La Jornada – Risk of conflict between Russia and Turkey over the grain pact

Moscow. A complex and increasingly dangerous situation in itself has emerged since Russia suspended its participation in the “grain pact” in response to what it calls a Ukrainian attack on its naval base in Sevastopol, Crimea, last Saturday, while Turkey and The United Nations (UN) continued to approve the departure of grain cargo ships from Ukrainian ports this Monday.

During the day, the parties involved gave contradictory information that does not allow us to know exactly what is happening, but the risk that the ambiguity will cause a direct conflict between Russia and Turkey, a member of the North Atlantic Treaty Organization (NATO), is very high. , to the extent that the defense ministers of both countries, Russia’s Serguei Shoigu and Turkey’s Hulusi Akar, spoke on the phone again for the second day in a row.

President Vladimir Putin from Sochi on Monday evening defined what Russia wants at this moment: “We are not saying that we are canceling our participation in this operation (grain pact). We say we will stop it. The UN (not to mention Turkey) is very actively working on this and we appreciate it. That’s why they should talk to Ukraine and make it commit that there will be no more threats to civilian ships and supply ships of the Russian Federation.”

A few hours earlier, through the Anadolu agency of the Turkish government, news arrived from Istanbul that on the morning of October 31, six ships with grain sailed from Ukrainian ports to the Netherlands, Algeria, Djibouti, Egypt and Turkey.

The joint coordination center – with representatives of Turkey, Ukraine and the UN, without those from Russia – also approved for this Monday 14 more routes and schedules, 10 departures of cargo ships and 4 empty ones going to Ukrainian ports with grain. They sent the notification in question to Moscow, but without asking its opinion.

Turkish President Recep Tayyip Erdogan, whom the Turkish official press calls “the great architect of the grain pact”, used the situation to add credit and emphasized: “With joint efforts, we managed to alleviate the food crisis in the world. And at this moment when Russia is acting indecisively, because the pact did not bring her the same benefits, we will continue to make determined efforts in the interests of all humanity.”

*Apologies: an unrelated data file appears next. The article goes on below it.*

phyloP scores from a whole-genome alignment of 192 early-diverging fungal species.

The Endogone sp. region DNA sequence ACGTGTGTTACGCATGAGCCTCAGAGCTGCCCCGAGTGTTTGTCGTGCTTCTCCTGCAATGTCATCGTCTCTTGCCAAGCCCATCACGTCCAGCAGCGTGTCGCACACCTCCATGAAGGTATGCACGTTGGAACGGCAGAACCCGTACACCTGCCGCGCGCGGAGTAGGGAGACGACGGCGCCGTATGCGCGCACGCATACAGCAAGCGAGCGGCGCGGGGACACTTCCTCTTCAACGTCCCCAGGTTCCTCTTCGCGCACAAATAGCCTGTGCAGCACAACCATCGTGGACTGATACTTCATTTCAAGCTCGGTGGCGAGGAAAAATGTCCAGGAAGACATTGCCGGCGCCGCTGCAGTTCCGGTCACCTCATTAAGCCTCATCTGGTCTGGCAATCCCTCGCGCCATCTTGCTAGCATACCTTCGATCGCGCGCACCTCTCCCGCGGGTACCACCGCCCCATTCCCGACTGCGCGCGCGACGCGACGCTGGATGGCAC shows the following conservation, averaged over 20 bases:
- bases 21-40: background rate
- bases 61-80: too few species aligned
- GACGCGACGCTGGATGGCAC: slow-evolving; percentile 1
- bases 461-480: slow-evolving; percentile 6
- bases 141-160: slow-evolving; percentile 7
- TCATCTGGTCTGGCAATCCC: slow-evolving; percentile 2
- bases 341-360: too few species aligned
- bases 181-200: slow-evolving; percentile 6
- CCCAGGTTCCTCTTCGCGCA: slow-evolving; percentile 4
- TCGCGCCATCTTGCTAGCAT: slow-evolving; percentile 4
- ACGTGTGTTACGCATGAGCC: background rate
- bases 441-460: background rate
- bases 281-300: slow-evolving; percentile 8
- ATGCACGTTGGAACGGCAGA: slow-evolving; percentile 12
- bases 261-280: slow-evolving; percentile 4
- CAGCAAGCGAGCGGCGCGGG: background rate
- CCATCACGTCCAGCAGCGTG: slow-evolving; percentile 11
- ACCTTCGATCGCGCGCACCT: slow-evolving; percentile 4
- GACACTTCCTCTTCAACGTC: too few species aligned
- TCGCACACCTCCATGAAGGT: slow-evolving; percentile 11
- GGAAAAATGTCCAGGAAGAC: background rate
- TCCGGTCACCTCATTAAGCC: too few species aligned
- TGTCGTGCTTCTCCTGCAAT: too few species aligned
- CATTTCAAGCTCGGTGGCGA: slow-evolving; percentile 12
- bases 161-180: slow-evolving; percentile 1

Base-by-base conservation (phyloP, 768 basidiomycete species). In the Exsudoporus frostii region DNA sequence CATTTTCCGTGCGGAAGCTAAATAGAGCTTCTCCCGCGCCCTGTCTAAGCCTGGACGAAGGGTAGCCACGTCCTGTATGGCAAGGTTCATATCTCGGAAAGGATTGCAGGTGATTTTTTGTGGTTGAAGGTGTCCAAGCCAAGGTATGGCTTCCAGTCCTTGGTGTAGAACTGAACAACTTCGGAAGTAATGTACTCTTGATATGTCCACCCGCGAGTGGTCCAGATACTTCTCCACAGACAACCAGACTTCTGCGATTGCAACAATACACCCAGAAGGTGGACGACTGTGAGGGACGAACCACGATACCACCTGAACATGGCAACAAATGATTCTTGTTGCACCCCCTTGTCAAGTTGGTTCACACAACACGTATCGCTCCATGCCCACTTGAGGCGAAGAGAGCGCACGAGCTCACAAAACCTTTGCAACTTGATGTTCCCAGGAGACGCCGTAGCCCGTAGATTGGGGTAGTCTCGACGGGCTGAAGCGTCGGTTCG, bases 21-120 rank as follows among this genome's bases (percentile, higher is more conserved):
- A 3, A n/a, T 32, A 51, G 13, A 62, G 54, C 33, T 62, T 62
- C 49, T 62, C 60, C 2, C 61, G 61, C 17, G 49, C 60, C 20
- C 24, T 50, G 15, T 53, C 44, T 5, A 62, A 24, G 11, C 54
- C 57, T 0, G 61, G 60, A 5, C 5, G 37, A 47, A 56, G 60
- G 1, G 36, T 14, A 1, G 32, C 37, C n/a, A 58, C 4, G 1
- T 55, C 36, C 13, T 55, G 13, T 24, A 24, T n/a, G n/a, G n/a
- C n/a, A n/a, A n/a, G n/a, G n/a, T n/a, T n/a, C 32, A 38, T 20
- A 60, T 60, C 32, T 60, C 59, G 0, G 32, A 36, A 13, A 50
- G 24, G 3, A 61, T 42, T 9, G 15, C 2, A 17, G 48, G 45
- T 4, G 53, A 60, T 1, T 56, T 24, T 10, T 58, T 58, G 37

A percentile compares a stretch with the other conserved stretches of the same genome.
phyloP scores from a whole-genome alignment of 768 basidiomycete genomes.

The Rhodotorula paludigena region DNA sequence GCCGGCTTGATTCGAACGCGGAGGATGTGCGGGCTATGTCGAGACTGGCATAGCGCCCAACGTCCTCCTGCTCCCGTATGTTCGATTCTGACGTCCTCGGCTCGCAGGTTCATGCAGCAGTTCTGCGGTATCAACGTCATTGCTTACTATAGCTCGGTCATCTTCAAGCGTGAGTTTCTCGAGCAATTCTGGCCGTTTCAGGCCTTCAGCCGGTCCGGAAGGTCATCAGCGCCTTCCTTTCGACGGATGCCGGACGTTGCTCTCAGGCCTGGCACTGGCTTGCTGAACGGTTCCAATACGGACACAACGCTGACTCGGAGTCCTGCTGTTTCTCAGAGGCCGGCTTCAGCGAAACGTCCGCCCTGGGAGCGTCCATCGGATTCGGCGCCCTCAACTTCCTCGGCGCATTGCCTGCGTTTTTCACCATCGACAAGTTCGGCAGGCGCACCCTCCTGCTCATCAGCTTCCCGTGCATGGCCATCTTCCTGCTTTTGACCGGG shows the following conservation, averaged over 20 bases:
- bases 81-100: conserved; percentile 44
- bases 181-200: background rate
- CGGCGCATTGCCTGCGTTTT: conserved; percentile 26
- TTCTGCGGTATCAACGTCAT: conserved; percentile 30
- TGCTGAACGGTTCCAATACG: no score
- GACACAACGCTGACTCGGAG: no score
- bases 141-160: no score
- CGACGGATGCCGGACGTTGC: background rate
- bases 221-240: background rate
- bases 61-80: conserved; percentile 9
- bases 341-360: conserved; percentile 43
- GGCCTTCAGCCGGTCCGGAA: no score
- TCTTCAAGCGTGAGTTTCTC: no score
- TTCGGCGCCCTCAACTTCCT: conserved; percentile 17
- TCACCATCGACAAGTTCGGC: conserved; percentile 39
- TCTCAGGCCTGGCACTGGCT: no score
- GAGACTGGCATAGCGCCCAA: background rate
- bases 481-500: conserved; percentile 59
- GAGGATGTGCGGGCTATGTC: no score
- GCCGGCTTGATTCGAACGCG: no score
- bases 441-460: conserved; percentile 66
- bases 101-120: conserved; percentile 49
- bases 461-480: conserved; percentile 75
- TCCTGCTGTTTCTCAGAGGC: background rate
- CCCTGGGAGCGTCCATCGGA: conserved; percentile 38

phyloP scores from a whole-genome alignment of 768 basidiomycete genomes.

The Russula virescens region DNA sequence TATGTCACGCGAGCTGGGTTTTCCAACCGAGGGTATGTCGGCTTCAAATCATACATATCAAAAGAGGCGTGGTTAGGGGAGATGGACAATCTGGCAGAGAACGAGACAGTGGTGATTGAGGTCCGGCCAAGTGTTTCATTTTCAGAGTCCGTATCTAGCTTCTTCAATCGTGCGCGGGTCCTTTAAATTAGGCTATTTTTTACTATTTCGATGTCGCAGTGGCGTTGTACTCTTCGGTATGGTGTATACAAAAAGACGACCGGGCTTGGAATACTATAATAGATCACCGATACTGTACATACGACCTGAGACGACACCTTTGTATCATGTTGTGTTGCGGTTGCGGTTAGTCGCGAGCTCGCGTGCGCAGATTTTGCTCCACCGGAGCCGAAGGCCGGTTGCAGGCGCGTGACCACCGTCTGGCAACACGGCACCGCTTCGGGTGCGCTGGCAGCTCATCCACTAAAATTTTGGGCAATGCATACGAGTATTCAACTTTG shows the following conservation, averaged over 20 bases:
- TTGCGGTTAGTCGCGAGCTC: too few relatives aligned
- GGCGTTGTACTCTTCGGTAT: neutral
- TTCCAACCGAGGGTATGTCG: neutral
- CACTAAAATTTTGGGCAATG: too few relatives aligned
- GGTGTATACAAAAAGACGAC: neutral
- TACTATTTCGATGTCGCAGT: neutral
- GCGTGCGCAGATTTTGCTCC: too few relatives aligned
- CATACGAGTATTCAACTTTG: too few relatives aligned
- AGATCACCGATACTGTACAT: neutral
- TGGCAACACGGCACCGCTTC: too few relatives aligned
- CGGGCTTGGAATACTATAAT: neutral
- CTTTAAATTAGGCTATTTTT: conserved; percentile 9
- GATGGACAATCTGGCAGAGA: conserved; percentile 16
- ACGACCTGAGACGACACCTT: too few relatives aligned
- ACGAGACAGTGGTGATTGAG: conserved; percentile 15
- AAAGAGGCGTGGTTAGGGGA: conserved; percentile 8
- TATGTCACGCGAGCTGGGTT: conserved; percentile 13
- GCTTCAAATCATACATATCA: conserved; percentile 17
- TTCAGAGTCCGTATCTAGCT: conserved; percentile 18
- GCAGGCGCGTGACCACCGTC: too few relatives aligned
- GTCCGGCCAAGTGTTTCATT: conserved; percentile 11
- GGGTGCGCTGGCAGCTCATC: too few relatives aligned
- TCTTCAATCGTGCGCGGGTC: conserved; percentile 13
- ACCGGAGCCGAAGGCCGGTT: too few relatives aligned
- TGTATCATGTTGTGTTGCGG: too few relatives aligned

The Kremlin spokesman, Dimitri Peskov, replied to the Turkish president, without mentioning him: “When Russia mentions that it is impossible to guarantee the safety of navigation in these areas, a pact like the one for grains is not feasible and takes on a much more risky character. , dangerous and without guarantees”. He certainly did not say that Russia is ready to sink every cargo ship sailing in the Black Sea without its approval.

Moscow continued to make moves through its permanent representative to the UN, Vasiliy Nebenzija, who stated in New York that “the attack on the Sevastopol naval base ended the humanitarian dimension of the Black Sea food initiative.”

The diplomat warned: “Considering that the humanitarian corridor has been used for military purposes and that the Black Sea is a combat zone, we cannot allow the ships to sail freely without our inspection and we will be forced to take our own measures to audit and control the freighters that are the coordination center authorized without our approval.”

Nebenzja expected that “Russia will soon announce its conclusions and approaches regarding the grain pact.”

And the Russian Ministry of Defense later, before Putin’s opinion became known, issued a statement repeating Moscow’s initial position: “Until the situation regarding the terrorist act committed by Ukraine on October 29 against warships and civilians is clarified infrastructure of Sevastopol, navigation is suspended through the security corridor” (Black Sea Initiatives).

At the same time, the military unit does not say how it will prevent such navigation and limits itself to pointing out that “in the current conditions, the safety of any ship cannot be guaranteed until the Ukrainian side agrees not to use that route for the military”, by which Kyiv implies that Kyiv would have to acknowledge the authorship of the drone attack attributed to him by Moscow.

In the context of this tension between Russia on the one hand and Turkey and the UN on the other, ten Ukrainian cities were bombed with fifty cruise missiles, which additionally affected the country’s energy infrastructure and other civilian facilities.

In Kyiv, according to the mayor of the capital, Vitali Klitschko, “350,000 apartments were left without electricity and 80 percent of the population without running water” due to the bombing of the power plant. Around 8 pm local time, “270,000 apartments are still without electricity, and 40 percent without water.”

Ukraine’s military claims to have shot down 40 Russian cruise missiles, which, if true – as impossible to verify as any information about the military successes of either side – would give an idea of ​​the scale of the missile and drone attacks, when the prime minister, Denys Shmyhal, admitted that at least 18 energy facilities were damaged.

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